Karen, our Head Chocolatier has just come back from Grenada. This is what happened over an amazing two week visit…
After almost 10 years of using and enjoying Grenada Chocolate Company’s chocolate, and wondering whether I’d ever see the source, Chantal suggested I book for a trip to Grenada to coincide with the 2017 Chocolate Festival.
As Head Chocolatier here at Rococo, a trip to Grenada was not just a chance to see cocoa growing, and experience a different culture, but to watch the original Tree to Bar company in action, learn all about the chocolate making, and hopefully, in return, teach the team in the Bonbon shop some chocolatier skills.
Grenada is an incredible country. Visually, it’s stunning. The population of 109,000 live in this tiny island country barely 25 miles long. Each coast is a slightly different climate and coastline, the dwellings vary, as does the abundance of fruits. The coastline quickly ascends into rainforest covered mountains, topped with clouds which occasionally decide to burst and drench you with a tropical downpour.
The roadsides are lined with trees dripping with mangoes, which you can pick up from the floor and tear open to eat the sweet or acidic flesh. Huge breadfruit trees bear their big, lime-green round fruit, nutmeg trees can be found everywhere, dropping their bright-red mace encased nutmeg shells to the floor.
Cocoa is everywhere. Small and larger trees, pods of all sizes growing at odd angles from all over the trunk and braches. Green ripens to yellow, red to orange, and the trees are covered with every stage of growth, from flowers to ripe pods. This past year’s combination has meant a constant harvest, so it’s been a good year. Large bunches of bananas and plantains are interspersed. This incredibly productive vegetation combines with the wooden dwellings of the locals, which some are no more than shacks, and the people sit in their porches, or gather at local shops and bars, spending their time and the long hours of heat and darkness, deep in conversation and local gossip. Everything and anything is painted the bright red, yellow and green of the flag of Grenada – from lamp posts to rocks and fences!
If you make sure to greet people and smile hello, they will frequently start to talk to you, often for quite a while! I heard tales of ‘the good old days’, of Cocoa Tea and salt fish cakes for breakfast, environmental changes and the unreliability of the seasons these days, of the various types of mangoes you can find (our taxi driver pulled over on what was their mother’s day, and picked me two Julie mangoes, telling me they were his mother’s favourite), the lack of Grenadian pre-colonial history taught in schools, and the problems with politicians – some issues are the same wherever you go!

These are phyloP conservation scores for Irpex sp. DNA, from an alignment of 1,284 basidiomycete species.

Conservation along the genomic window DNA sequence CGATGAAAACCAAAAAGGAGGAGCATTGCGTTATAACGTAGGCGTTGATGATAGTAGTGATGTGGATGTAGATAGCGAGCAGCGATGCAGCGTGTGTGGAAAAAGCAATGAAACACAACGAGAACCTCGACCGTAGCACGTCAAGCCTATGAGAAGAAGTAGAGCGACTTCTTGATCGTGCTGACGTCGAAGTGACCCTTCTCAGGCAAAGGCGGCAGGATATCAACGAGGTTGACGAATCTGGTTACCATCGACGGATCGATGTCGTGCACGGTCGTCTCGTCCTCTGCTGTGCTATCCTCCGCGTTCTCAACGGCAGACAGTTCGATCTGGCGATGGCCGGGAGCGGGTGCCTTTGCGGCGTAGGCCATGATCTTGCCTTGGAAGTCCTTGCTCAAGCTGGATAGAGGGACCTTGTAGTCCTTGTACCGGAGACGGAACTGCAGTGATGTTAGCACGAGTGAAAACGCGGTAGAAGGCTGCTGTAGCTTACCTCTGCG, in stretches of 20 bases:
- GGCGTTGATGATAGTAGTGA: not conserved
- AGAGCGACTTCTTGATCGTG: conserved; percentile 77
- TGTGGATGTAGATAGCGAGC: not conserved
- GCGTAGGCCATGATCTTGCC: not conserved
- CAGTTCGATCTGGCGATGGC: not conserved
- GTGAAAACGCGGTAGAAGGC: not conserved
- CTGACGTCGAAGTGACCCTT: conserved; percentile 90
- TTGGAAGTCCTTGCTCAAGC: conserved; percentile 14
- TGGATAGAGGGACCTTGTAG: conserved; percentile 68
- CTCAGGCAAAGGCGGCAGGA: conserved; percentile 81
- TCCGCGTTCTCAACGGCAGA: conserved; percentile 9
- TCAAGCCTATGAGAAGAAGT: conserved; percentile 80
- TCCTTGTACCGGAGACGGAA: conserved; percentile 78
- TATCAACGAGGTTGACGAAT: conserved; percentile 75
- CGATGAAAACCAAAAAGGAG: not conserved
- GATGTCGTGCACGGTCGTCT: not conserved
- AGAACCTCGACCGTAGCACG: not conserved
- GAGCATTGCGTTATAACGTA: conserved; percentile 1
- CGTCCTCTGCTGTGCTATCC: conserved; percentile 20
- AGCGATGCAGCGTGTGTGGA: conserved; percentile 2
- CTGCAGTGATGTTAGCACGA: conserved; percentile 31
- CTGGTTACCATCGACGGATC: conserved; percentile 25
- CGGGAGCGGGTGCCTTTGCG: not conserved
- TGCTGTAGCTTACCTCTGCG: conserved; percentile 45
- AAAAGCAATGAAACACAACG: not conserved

Our first place to stay, Mango Bay on the West Coast, was a few isolated cottages, with some of the most delicious food I’ve ever eaten, cooked by the chef, Kiddusi, who turned out to be from Hermitage, and to be Edmond’s (from the Grenada Chocolate Company) cousin. For three days and nights, he brought us food cooked from mainly local ingredients – expertly spiced and deeply flavoured Callaloo soup (a Grenadian speciality), followed by sweet potato and thyme bake, or spiced quinoa and chickpeas, always accompanied by perfectly caramelised, slightly chewy fried plantain and a thick, tasty portion of spiced greens and vegetables.
Breakfasts were eaten alongside the twenty or so Iguanas who live down in the rocks, and consisted of ginger pancakes or baked coconut cake with nutmeg syrup, accompanied by herbal teas from the garden – mint, ginger, bay : all incredibly potent.
We drank freshly squeezed soursop, passion fruit or tamarind juice, and topped the meal off with ginger or chocolate cake: this is truly vegetarian heaven. Time it right for dinner, and as the chorus of Tree Frogs break out, you’ll see the fireflies flitting between trees.
Following a couple of days of isolation I headed to the bustle of the main town. The House of Chocolate in St George’s, has a small museum of the history of cocoa in Grenada, and serves great hot and cold drinks, cookies and brownies. Their iced cocoa tea blended the traditional Grenadian version of hot chocolate with ice cream. Wandering round the vibrant local spice market, I bought large pieces of rolled cinnamon bark, nutmeg, and chatted to the vendors about recipes and the traditional uses of the spices.
I timed my trip to coincide with the Grenada Chocolate Festival, set up four years ago by Magdalena Fielden, a Mexican living in Grenada for the last 20 years. She has learned more and more about cacao and chocolate in the last few years, establishing the House of Chocolate a couple of years ago, and using the Festival to build international recognition for Grenadian Chocolate.
Recipe for Grenadian Cocoa Tea (serves 4)
Place 3 large bayleaves (Grenadian if you can get them – they’re very different to ours), a stick of cinnamon, five or six cloves and half a grated, or a full chopped nutmeg in a pan of water – about 500ml.
Simmer for twenty minutes, then whisk in two traditional Grenadian cocoa balls, or 100g Grenada Chocolate Company cocoa powder. (You can use other cocoas, but it honestly won’t taste as good due to the characteristics of the origin, and the way the flavours work together).
When the cocoa balls have melted, or the cocoa powder is fully whisked in, add 100-200ml full fat milk.
At this point you can either sweeten with sugar to taste, and drink as traditional cocoa tea, or wait till the liquid cools, and blend with good quality chocolate ice cream, such as our SnowflakeXRococo Sea salt Milk chocolate or for dairy-free, the Chocolate sorbetto.
My next post will cover the festival, and after that my time at the Factory…